The Human Rights Watch (HRW) in a statement on Tuesday said that the delay in a critical International Criminal Court (ICC) ruling has protracted the wait of Afghans seeking some measure of justice for grave international crimes.
The rights body called for the court’s judges to rule soon looking at the latest submission by the office of the current prosecutor, Karim Khan, filed in favour of launching an investigation, arguing that the Taliban, who now control the country, “are not continuing, cannot continue and will not continue” relevant national justice efforts.
“In the 16 years since the court’s prosecutor first began considering potential cases in Afghanistan, the conflict in Afghanistan has been marked by a laundry list of war crimes and possible crimes against humanity,” it added.
Stating that Afghan people have waited far too long for justice, the HRW said that serious abuses – some of which may amount to crimes within the ICC’s jurisdiction – continue in Afghanistan. “In recent months, it has documented extrajudicial killings, torture, enforced disappearances, and sweeping violations of the rights of women and girls by the Taliban. The ISKP has also escalated attacks against the Hazara and Shia communities,” it said.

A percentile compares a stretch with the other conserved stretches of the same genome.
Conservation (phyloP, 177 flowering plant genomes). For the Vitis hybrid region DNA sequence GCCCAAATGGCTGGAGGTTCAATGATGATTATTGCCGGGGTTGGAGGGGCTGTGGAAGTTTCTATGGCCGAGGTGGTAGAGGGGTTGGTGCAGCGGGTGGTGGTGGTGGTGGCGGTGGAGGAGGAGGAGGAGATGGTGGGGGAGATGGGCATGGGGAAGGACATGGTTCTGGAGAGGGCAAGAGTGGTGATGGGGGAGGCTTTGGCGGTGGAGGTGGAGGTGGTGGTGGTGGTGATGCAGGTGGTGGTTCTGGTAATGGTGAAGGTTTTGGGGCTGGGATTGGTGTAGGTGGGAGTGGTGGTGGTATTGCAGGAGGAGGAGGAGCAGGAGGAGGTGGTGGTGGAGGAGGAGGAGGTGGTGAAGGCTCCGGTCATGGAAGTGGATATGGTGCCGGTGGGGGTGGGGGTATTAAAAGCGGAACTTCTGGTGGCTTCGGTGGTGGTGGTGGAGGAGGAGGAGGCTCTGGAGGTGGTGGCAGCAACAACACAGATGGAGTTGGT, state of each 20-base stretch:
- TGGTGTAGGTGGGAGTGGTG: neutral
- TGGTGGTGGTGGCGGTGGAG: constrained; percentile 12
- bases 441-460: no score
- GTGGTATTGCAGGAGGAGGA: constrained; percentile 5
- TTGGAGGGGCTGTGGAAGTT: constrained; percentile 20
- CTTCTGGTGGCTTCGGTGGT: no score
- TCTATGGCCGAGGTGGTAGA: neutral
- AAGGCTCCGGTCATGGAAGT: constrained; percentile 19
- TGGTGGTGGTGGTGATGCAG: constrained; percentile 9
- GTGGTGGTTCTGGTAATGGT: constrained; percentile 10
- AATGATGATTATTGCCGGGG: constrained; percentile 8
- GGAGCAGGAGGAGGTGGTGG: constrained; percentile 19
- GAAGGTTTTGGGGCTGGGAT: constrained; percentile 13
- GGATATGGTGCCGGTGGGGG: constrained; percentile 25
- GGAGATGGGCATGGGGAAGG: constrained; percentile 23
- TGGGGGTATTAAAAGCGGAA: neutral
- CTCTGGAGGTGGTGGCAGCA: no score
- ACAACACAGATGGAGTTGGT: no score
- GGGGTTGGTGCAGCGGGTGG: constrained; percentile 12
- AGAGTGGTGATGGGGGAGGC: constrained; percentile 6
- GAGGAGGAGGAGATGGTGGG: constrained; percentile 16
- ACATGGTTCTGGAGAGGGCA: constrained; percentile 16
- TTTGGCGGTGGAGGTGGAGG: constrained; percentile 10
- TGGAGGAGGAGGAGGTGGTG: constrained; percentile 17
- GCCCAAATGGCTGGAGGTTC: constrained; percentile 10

In March 2020, following a years-long preliminary inquiry, ICC judges authorized the ICC Office of the Prosecutor to begin an investigation. However, the investigation was paused one month later when the former Afghan government requested to defer to their own investigations.
Citing the Taliban’s takeover of Afghanistan, Khan in September 2021 requested permission from the court’s judges to resume an investigation. Nearly a year later, and after a limited process to consider the views of victims, the judges have yet to address the merits of whether an investigation should go forward, said Human Rights Watch.